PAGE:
Costermonger bag build…
Our resident sewing pro, Liz, put the Costermonger kit, to the test. Made by Merchant and Mills, it contains everything that you need to make the bag (fabric, pattern, webbing, fixings). We chose this particular kit because it’s a cracking looking bag that is billed as a ‘beginner’ pattern. So it makes a good starter set, ‘back to sewing’ project, or a gift that is accessible to make and then looks good for a long time after too.
We also specifically picked it out because we have a pop up shop at the Eco Village in Market Harborough - where we see the array of bags people bring in to take their plastic free shopping home. The Costermonger has a clever design meaning it can be worn as a backpack or just carried by the handles. A nifty switch up depending on how much you’re tempted to buy – which is, notably, at the Eco Village, always more than intended because it always looks so good! Also we didn’t know it at the time but apparently, according to google, a Costermonger is someone who sells goods, especially fruit and vegetables, from a handcart in the street. And whilst the Eco Village certainly isn’t a handcart in the street –it does sell fruit & veg!
Anyway, making the Costermonger was definitely a mixed bag of experiences. It didn’t help that the kit Liz used had the wrong instructions included. Not great – but easily resolved and we now have spare/back up sets should this happen again (just contact us and we’ll sort you out – we know this hasn’t been the case for other kits we’ve sold – so we’re hoping this was just a one off error from Merchant and Mills).
The whole thing took 2-3 hours to make (she’s a real sewing pro though, having sewn all her life and worked at Hampton Court Palace restoring some of their most precious collections including the Queen’s wedding dress). So perhaps it may take you a bit longer depending on your skill level. Her first impressions were that the webbing might be tricky to sew, but it was easier than she thought. Her top tips for success with this kit are:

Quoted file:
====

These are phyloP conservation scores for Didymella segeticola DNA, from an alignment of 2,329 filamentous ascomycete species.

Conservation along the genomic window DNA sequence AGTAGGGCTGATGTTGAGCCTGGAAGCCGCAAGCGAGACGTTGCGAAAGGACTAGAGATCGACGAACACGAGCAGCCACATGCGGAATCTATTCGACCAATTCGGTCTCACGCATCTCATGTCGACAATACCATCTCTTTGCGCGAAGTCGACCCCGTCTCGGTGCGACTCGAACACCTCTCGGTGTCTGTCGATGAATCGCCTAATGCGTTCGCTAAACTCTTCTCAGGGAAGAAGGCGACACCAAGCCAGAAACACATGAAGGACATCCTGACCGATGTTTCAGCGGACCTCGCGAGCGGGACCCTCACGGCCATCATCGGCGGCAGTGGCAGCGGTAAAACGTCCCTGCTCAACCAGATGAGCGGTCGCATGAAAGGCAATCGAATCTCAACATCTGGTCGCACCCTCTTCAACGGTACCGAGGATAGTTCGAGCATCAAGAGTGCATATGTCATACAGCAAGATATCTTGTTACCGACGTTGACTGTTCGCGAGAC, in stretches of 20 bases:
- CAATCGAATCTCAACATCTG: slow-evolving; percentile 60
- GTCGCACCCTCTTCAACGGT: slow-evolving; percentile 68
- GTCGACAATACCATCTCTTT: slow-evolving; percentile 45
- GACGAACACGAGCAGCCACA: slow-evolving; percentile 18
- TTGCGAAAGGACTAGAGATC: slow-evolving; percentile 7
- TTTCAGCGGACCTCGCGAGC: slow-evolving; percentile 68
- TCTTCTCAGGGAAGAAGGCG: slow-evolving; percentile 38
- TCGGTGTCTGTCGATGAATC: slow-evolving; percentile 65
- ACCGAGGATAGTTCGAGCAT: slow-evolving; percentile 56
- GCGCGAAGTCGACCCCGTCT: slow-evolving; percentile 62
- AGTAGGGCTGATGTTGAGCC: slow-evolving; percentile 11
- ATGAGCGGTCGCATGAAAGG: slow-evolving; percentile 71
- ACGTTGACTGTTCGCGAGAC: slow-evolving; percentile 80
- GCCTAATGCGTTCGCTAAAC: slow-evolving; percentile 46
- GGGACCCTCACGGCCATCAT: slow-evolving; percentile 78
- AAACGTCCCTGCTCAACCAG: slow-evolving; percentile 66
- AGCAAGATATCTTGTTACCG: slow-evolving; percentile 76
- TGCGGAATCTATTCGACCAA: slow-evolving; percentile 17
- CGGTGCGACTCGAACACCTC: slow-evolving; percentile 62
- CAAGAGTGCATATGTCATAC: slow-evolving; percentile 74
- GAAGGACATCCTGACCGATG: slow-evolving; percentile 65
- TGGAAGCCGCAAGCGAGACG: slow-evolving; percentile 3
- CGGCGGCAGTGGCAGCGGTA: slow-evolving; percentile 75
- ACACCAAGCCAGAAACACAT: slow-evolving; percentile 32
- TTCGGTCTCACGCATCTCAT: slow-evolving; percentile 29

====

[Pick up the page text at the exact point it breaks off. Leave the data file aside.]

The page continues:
- Use a strong needle for the webbing (e.g. a jeans needle)
- Measure the positions of the corner carefully before sewing
- Be sure to thread the webbing through the sliders the correct way round
- Take your time to get a good finish
Looking at the finished bag, we love it. The design really is cracking and it’ll be in use for a long while. We are big fans of fabric like this though – it’s a dry oilskin fabric – which means it does hold creases and doesn’t look perfect from the start. Meaning that the finished bag could perhaps be a little marmite – as Liz wasn’t as keen as we were on the fabric. Ultimately, it’s very Tinker and Fix - it’ll look better with age and gain patina – so if you like this style, it’s definitely a good buy/bag for you!